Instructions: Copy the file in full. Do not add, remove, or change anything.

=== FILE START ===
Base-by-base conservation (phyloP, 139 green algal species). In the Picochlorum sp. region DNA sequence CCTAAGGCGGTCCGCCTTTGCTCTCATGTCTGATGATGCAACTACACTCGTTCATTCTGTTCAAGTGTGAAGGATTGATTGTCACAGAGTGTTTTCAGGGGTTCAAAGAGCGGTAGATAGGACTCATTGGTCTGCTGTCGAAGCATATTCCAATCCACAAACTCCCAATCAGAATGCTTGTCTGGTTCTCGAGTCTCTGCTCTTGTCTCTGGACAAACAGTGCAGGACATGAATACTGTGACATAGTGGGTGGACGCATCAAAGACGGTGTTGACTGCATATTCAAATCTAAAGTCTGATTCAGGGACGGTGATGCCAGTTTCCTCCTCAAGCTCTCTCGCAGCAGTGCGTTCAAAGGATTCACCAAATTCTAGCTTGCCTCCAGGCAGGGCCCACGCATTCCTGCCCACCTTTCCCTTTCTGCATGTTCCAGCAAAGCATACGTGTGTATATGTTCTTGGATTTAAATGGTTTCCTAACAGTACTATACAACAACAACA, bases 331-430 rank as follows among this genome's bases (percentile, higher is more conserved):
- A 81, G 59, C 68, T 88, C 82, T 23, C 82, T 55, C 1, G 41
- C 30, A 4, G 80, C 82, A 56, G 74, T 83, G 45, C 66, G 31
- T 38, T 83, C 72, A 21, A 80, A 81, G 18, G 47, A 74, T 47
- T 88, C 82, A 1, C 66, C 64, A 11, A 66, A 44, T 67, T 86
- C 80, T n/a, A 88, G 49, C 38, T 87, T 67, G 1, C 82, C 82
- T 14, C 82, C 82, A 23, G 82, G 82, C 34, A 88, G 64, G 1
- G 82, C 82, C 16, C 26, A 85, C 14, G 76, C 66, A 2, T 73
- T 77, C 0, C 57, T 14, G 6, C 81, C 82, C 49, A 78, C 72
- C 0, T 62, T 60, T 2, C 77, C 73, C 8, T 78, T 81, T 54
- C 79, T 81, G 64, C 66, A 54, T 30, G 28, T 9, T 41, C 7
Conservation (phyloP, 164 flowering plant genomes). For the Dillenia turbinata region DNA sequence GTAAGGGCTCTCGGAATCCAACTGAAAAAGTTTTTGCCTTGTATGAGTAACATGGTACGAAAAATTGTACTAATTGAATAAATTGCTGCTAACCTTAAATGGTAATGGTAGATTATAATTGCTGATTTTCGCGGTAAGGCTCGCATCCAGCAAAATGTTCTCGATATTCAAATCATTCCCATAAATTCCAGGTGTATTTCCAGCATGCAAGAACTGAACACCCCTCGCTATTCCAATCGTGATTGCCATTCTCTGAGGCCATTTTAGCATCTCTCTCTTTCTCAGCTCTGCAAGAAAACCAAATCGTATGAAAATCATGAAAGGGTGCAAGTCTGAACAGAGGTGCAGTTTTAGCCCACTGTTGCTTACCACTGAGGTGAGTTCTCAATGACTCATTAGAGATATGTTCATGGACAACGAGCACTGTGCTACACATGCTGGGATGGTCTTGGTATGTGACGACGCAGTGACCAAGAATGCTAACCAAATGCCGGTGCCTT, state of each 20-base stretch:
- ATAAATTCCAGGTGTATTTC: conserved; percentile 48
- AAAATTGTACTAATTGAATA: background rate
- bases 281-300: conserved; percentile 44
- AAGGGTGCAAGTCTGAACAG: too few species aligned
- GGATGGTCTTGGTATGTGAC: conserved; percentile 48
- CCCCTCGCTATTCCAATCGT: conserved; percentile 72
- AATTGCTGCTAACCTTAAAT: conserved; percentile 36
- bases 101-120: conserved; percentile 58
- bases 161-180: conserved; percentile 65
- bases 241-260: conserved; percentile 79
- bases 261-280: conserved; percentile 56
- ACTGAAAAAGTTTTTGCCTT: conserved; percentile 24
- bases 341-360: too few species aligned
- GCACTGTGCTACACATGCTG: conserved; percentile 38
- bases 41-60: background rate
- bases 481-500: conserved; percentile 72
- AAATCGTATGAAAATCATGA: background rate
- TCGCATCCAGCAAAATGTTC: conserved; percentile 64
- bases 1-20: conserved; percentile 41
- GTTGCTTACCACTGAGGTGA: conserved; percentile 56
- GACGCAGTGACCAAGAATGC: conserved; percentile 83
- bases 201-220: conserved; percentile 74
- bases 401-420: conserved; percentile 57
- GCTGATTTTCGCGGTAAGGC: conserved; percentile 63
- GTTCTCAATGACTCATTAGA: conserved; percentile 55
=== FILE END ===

Base-by-base conservation (phyloP, 139 green algal species). In the Picochlorum sp. region DNA sequence CCTAAGGCGGTCCGCCTTTGCTCTCATGTCTGATGATGCAACTACACTCGTTCATTCTGTTCAAGTGTGAAGGATTGATTGTCACAGAGTGTTTTCAGGGGTTCAAAGAGCGGTAGATAGGACTCATTGGTCTGCTGTCGAAGCATATTCCAATCCACAAACTCCCAATCAGAATGCTTGTCTGGTTCTCGAGTCTCTGCTCTTGTCTCTGGACAAACAGTGCAGGACATGAATACTGTGACATAGTGGGTGGACGCATCAAAGACGGTGTTGACTGCATATTCAAATCTAAAGTCTGATTCAGGGACGGTGATGCCAGTTTCCTCCTCAAGCTCTCTCGCAGCAGTGCGTTCAAAGGATTCACCAAATTCTAGCTTGCCTCCAGGCAGGGCCCACGCATTCCTGCCCACCTTTCCCTTTCTGCATGTTCCAGCAAAGCATACGTGTGTATATGTTCTTGGATTTAAATGGTTTCCTAACAGTACTATACAACAACAACA, bases 331-430 rank as follows among this genome's bases (percentile, higher is more conserved):
- A 81, G 59, C 68, T 88, C 82, T 23, C 82, T 55, C 1, G 41
- C 30, A 4, G 80, C 82, A 56, G 74, T 83, G 45, C 66, G 31
- T 38, T 83, C 72, A 21, A 80, A 81, G 18, G 47, A 74, T 47
- T 88, C 82, A 1, C 66, C 64, A 11, A 66, A 44, T 67, T 86
- C 80, T n/a, A 88, G 49, C 38, T 87, T 67, G 1, C 82, C 82
- T 14, C 82, C 82, A 23, G 82, G 82, C 34, A 88, G 64, G 1
- G 82, C 82, C 16, C 26, A 85, C 14, G 76, C 66, A 2, T 73
- T 77, C 0, C 57, T 14, G 6, C 81, C 82, C 49, A 78, C 72
- C 0, T 62, T 60, T 2, C 77, C 73, C 8, T 78, T 81, T 54
- C 79, T 81, G 64, C 66, A 54, T 30, G 28, T 9, T 41, C 7
Conservation (phyloP, 164 flowering plant genomes). For the Dillenia turbinata region DNA sequence GTAAGGGCTCTCGGAATCCAACTGAAAAAGTTTTTGCCTTGTATGAGTAACATGGTACGAAAAATTGTACTAATTGAATAAATTGCTGCTAACCTTAAATGGTAATGGTAGATTATAATTGCTGATTTTCGCGGTAAGGCTCGCATCCAGCAAAATGTTCTCGATATTCAAATCATTCCCATAAATTCCAGGTGTATTTCCAGCATGCAAGAACTGAACACCCCTCGCTATTCCAATCGTGATTGCCATTCTCTGAGGCCATTTTAGCATCTCTCTCTTTCTCAGCTCTGCAAGAAAACCAAATCGTATGAAAATCATGAAAGGGTGCAAGTCTGAACAGAGGTGCAGTTTTAGCCCACTGTTGCTTACCACTGAGGTGAGTTCTCAATGACTCATTAGAGATATGTTCATGGACAACGAGCACTGTGCTACACATGCTGGGATGGTCTTGGTATGTGACGACGCAGTGACCAAGAATGCTAACCAAATGCCGGTGCCTT, state of each 20-base stretch:
- ATAAATTCCAGGTGTATTTC: conserved; percentile 48
- AAAATTGTACTAATTGAATA: background rate
- bases 281-300: conserved; percentile 44
- AAGGGTGCAAGTCTGAACAG: too few species aligned
- GGATGGTCTTGGTATGTGAC: conserved; percentile 48
- CCCCTCGCTATTCCAATCGT: conserved; percentile 72
- AATTGCTGCTAACCTTAAAT: conserved; percentile 36
- bases 101-120: conserved; percentile 58
- bases 161-180: conserved; percentile 65
- bases 241-260: conserved; percentile 79
- bases 261-280: conserved; percentile 56
- ACTGAAAAAGTTTTTGCCTT: conserved; percentile 24
- bases 341-360: too few species aligned
- GCACTGTGCTACACATGCTG: conserved; percentile 38
- bases 41-60: background rate
- bases 481-500: conserved; percentile 72
- AAATCGTATGAAAATCATGA: background rate
- TCGCATCCAGCAAAATGTTC: conserved; percentile 64
- bases 1-20: conserved; percentile 41
- GTTGCTTACCACTGAGGTGA: conserved; percentile 56
- GACGCAGTGACCAAGAATGC: conserved; percentile 83
- bases 201-220: conserved; percentile 74
- bases 401-420: conserved; percentile 57
- GCTGATTTTCGCGGTAAGGC: conserved; percentile 63
- GTTCTCAATGACTCATTAGA: conserved; percentile 55